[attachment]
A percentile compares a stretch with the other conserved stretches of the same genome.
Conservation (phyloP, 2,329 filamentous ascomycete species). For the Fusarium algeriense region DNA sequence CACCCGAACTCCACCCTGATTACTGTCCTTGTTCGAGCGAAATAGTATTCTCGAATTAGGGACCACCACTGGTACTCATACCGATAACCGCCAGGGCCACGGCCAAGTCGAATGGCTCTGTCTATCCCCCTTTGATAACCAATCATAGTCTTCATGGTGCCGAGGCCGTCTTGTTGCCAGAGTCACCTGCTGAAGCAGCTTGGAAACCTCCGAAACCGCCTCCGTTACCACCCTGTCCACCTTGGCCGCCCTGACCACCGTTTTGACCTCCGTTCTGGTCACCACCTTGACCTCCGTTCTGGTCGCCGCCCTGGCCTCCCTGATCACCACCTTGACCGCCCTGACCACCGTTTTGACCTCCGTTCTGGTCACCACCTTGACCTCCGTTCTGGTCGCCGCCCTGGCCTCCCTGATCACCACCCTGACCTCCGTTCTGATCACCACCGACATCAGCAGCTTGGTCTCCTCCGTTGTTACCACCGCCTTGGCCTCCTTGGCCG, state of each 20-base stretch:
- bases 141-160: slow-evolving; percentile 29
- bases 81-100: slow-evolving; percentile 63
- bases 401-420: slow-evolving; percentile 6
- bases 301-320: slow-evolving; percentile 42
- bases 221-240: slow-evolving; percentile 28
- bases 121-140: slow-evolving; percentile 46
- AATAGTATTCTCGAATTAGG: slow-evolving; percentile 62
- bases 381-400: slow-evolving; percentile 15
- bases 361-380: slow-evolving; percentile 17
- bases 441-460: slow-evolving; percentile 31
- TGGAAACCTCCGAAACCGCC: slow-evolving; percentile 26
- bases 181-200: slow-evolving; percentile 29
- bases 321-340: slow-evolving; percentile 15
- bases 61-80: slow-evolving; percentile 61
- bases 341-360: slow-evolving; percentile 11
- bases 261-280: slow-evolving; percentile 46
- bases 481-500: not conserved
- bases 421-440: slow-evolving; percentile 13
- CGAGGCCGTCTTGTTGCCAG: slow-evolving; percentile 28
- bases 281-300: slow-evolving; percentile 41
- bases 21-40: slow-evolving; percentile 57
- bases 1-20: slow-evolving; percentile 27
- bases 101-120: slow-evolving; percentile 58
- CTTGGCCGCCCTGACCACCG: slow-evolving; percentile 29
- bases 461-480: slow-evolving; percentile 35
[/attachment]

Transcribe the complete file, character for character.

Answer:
A percentile compares a stretch with the other conserved stretches of the same genome.
Conservation (phyloP, 2,329 filamentous ascomycete species). For the Fusarium algeriense region DNA sequence CACCCGAACTCCACCCTGATTACTGTCCTTGTTCGAGCGAAATAGTATTCTCGAATTAGGGACCACCACTGGTACTCATACCGATAACCGCCAGGGCCACGGCCAAGTCGAATGGCTCTGTCTATCCCCCTTTGATAACCAATCATAGTCTTCATGGTGCCGAGGCCGTCTTGTTGCCAGAGTCACCTGCTGAAGCAGCTTGGAAACCTCCGAAACCGCCTCCGTTACCACCCTGTCCACCTTGGCCGCCCTGACCACCGTTTTGACCTCCGTTCTGGTCACCACCTTGACCTCCGTTCTGGTCGCCGCCCTGGCCTCCCTGATCACCACCTTGACCGCCCTGACCACCGTTTTGACCTCCGTTCTGGTCACCACCTTGACCTCCGTTCTGGTCGCCGCCCTGGCCTCCCTGATCACCACCCTGACCTCCGTTCTGATCACCACCGACATCAGCAGCTTGGTCTCCTCCGTTGTTACCACCGCCTTGGCCTCCTTGGCCG, state of each 20-base stretch:
- bases 141-160: slow-evolving; percentile 29
- bases 81-100: slow-evolving; percentile 63
- bases 401-420: slow-evolving; percentile 6
- bases 301-320: slow-evolving; percentile 42
- bases 221-240: slow-evolving; percentile 28
- bases 121-140: slow-evolving; percentile 46
- AATAGTATTCTCGAATTAGG: slow-evolving; percentile 62
- bases 381-400: slow-evolving; percentile 15
- bases 361-380: slow-evolving; percentile 17
- bases 441-460: slow-evolving; percentile 31
- TGGAAACCTCCGAAACCGCC: slow-evolving; percentile 26
- bases 181-200: slow-evolving; percentile 29
- bases 321-340: slow-evolving; percentile 15
- bases 61-80: slow-evolving; percentile 61
- bases 341-360: slow-evolving; percentile 11
- bases 261-280: slow-evolving; percentile 46
- bases 481-500: not conserved
- bases 421-440: slow-evolving; percentile 13
- CGAGGCCGTCTTGTTGCCAG: slow-evolving; percentile 28
- bases 281-300: slow-evolving; percentile 41
- bases 21-40: slow-evolving; percentile 57
- bases 1-20: slow-evolving; percentile 27
- bases 101-120: slow-evolving; percentile 58
- CTTGGCCGCCCTGACCACCG: slow-evolving; percentile 29
- bases 461-480: slow-evolving; percentile 35